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6.4% Economic Growth in Q4 is Impressive

The 6.4-percent expansion of the gross domestic product (GDP) in the fourth quarter of 2019 is clear proof that the economy is on the right track and that our fundamentals remain strong, despite several external headwinds.

 

It also makes the Philippines the second-fastest growing economy in Asia, next only to Vietnam which expanded 7 percent in the fourth quarter and ahead of China which grew 6 percent.

 

Other economies performed poorly last year because of global challenges, such as the tension in the Middle East, the US-China trade dispute, the Hong Kong riots and the subdued global trade growth. The World Bank estimated global growth settled at a postcrisis low of 2.4 percent in 2019 amid weakening trade and investment.

 

We can take solace in the fact that despite these global concerns, our economy grew at a robust pace. If not for the blip in the first half of 2019 because of the delayed passage of the national budget, I am pretty sure we could have met the government’s 2019 growth target range of 6 percent to 6.5 percent.

 

The full-year growth of the Philippines settled at 5.9 percent, a tad below the target. It was the first time in eight years that we grew below 6 percent, which was understandable because of the negative factors I mentioned before.

 

What is encouraging is that our economy is now in the position to expand faster in the next three years. Congress made sure of that with the timely passage of the 2020 budget, which would get major infrastructure projects going.

 

I will be satisfied to see the economy grow in the vicinity of 6 percent annually over the next three years to help generate more jobs and lift more people out of poverty. Remember that we achieved significant gains in job generation and poverty alleviation in the past three years.

 

The Philippine Statistics Authority reported earlier that the full-year 2018 poverty incidence, or the proportion of poor Filipinos whose per-capita income was not sufficient to meet their basic food and non-food needs, declined to a record-low 16.6 percent from 23.3 percent in 2015.

 

The unemployment rate also eased from 5.1 percent in October 2018 to 4.5 percent in October 2019, the lowest figure for all October survey rounds in the last 10 years.

 

What these data mean is that the economic growth is now being felt by a greater number of the poor, as they benefit from the economic activities happening in several sectors, such as the construction industry which is now actually in need of more workers.

 

The inflation rate also moderated to 2.5 percent in 2019 or within the target range of 2 percent to 4 percent set by the Bangko Sentral ng Pilipinas (BSP), from 5.2 percent in 2018 when the Philippines experienced a rice supply problem.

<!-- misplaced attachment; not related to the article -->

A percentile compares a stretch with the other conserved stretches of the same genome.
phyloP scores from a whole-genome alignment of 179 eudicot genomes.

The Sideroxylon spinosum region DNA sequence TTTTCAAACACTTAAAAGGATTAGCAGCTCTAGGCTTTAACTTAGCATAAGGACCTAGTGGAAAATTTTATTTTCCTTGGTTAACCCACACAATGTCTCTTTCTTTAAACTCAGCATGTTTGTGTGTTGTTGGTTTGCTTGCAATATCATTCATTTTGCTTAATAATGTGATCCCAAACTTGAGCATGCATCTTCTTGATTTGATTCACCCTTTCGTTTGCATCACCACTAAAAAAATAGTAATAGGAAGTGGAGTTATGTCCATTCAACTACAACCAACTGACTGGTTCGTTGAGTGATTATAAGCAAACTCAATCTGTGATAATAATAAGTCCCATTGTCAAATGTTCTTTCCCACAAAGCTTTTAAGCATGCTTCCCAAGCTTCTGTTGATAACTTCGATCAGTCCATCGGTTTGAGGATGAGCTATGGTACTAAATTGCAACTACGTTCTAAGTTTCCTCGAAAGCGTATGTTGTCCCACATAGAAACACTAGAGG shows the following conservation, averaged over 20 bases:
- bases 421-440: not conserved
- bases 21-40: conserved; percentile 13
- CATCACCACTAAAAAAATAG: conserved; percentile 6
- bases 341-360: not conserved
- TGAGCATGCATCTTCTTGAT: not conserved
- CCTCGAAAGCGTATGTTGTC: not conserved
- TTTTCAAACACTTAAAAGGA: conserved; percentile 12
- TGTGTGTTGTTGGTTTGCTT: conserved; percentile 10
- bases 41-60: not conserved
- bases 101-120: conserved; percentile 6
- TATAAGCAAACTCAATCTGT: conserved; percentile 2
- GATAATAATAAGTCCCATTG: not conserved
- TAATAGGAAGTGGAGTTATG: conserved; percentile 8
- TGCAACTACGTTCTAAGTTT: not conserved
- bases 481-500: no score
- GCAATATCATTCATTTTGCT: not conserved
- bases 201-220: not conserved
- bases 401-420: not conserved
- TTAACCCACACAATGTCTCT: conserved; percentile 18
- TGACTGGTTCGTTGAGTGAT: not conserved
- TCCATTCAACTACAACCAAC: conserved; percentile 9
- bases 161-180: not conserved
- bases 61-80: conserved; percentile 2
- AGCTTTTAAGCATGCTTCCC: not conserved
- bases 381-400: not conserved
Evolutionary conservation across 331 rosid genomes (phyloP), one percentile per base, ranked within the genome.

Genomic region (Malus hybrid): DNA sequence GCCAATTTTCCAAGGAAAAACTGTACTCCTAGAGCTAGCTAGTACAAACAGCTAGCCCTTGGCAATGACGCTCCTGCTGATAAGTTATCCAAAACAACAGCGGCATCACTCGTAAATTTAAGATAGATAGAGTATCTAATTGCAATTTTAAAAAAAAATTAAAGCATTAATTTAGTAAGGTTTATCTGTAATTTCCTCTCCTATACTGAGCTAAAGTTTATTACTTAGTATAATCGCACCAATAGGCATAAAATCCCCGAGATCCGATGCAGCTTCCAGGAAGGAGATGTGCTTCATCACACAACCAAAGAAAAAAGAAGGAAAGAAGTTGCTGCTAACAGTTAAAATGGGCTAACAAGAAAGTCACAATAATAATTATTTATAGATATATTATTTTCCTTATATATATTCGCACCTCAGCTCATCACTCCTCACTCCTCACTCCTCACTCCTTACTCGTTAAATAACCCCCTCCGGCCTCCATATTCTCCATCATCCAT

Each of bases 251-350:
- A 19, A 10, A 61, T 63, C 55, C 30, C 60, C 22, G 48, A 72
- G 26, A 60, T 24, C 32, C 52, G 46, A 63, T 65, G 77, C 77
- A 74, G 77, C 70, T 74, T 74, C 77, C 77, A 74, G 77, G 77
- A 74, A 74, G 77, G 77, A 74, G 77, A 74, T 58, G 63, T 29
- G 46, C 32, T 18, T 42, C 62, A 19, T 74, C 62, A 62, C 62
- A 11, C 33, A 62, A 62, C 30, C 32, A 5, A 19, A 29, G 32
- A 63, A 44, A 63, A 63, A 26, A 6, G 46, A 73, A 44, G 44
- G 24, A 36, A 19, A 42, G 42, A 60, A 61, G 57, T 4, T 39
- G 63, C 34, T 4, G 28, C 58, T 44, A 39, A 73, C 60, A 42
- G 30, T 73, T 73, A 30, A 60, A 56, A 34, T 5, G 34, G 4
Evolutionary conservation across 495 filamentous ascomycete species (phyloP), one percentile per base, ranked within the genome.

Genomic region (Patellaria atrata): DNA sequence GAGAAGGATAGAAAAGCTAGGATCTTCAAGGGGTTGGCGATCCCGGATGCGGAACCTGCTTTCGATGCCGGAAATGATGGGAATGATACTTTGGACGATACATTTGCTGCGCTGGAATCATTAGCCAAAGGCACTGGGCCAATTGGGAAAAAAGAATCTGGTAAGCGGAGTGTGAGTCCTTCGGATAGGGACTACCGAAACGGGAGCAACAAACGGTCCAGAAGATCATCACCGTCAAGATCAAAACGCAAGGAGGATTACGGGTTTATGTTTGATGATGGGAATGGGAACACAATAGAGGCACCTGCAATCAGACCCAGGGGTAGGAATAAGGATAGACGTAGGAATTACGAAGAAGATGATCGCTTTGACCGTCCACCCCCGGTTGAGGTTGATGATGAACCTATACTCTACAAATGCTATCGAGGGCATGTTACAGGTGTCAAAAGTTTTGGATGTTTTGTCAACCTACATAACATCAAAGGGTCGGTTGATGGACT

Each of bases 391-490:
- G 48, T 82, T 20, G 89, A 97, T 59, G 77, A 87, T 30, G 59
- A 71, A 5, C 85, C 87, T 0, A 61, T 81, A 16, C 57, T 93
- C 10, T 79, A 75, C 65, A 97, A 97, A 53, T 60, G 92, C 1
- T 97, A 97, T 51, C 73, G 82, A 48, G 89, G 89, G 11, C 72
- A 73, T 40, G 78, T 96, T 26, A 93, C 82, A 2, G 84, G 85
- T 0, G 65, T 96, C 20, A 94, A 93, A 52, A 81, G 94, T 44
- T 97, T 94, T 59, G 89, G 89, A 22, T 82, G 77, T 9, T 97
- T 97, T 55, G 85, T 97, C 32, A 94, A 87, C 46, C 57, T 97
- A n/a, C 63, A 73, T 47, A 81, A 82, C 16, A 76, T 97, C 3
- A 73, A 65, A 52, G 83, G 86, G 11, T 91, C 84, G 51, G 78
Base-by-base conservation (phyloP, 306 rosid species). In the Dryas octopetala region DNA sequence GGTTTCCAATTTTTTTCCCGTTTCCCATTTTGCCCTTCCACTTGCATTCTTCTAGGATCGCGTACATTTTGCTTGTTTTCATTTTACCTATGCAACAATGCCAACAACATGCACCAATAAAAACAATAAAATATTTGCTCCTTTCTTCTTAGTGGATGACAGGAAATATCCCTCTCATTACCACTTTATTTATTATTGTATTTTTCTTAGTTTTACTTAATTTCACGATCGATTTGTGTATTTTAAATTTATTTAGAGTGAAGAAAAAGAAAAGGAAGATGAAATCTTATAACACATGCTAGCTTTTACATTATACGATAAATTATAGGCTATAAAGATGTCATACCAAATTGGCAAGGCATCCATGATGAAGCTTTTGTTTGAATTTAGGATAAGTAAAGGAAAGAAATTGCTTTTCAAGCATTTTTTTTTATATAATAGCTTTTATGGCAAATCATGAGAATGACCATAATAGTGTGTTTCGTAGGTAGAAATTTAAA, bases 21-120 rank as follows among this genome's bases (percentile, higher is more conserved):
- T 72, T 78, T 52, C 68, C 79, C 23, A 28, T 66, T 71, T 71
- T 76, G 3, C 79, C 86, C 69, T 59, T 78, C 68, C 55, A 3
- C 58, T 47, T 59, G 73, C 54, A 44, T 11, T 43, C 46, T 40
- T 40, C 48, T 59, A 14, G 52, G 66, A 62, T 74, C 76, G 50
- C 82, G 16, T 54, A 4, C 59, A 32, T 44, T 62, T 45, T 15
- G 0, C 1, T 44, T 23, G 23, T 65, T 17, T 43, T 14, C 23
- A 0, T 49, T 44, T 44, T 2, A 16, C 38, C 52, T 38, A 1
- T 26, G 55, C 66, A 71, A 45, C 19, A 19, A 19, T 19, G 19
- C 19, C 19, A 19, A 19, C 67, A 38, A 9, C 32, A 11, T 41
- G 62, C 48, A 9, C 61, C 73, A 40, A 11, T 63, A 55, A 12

The National Economic and Development Authority (Neda) attributed the GDP growth on the demand side in the fourth quarter of 2019 to higher government spending. In fact, public construction jumped 34 percent year-on-year in the fourth quarter, with the completion of projects by the Department of Public Works and Highways, payment for the acquisition of right-of-way, and construction of government buildings.

 

On the supply side, the Services sector grew 7.9 percent in the October-to-December quarter. The Industry sector expanded 5.4 percent, while the Agriculture, Hunting, Forestry, and Fishing sector posted a growth of 1.5 percent, which reflected the impact of the El Niño dry spell in the first half and the African swine fever outbreak in the second half.

 

There are reasons to be optimistic this year, despite the damage caused by Taal Volcano’s unrest in the Calabarzon region on the domestic front and the persisting downward risks on the global outlook.

 

Several infrastructure projects are expected to be completed in Metro Manila, which will help ease the traffic. The timely implementation of the 2020 General Appropriations Act is moving projects at a swift pace.

 

Neda said the Philippines can also absorb manufacturing operations of multinational corporations, or MNCs, that is relocating from China amid the latter’s trade dispute with the US. This means we can receive more foreign direct investments that generate jobs.

 

I also believe the BSP will continue to support economic growth this year by reducing the cost of borrowing. This will encourage more businesses to invest, and more households to spend this year.

 

All of these positive economic developments are possible because of the political stability under the leadership of President Duterte, and our strong and steady fundamentals.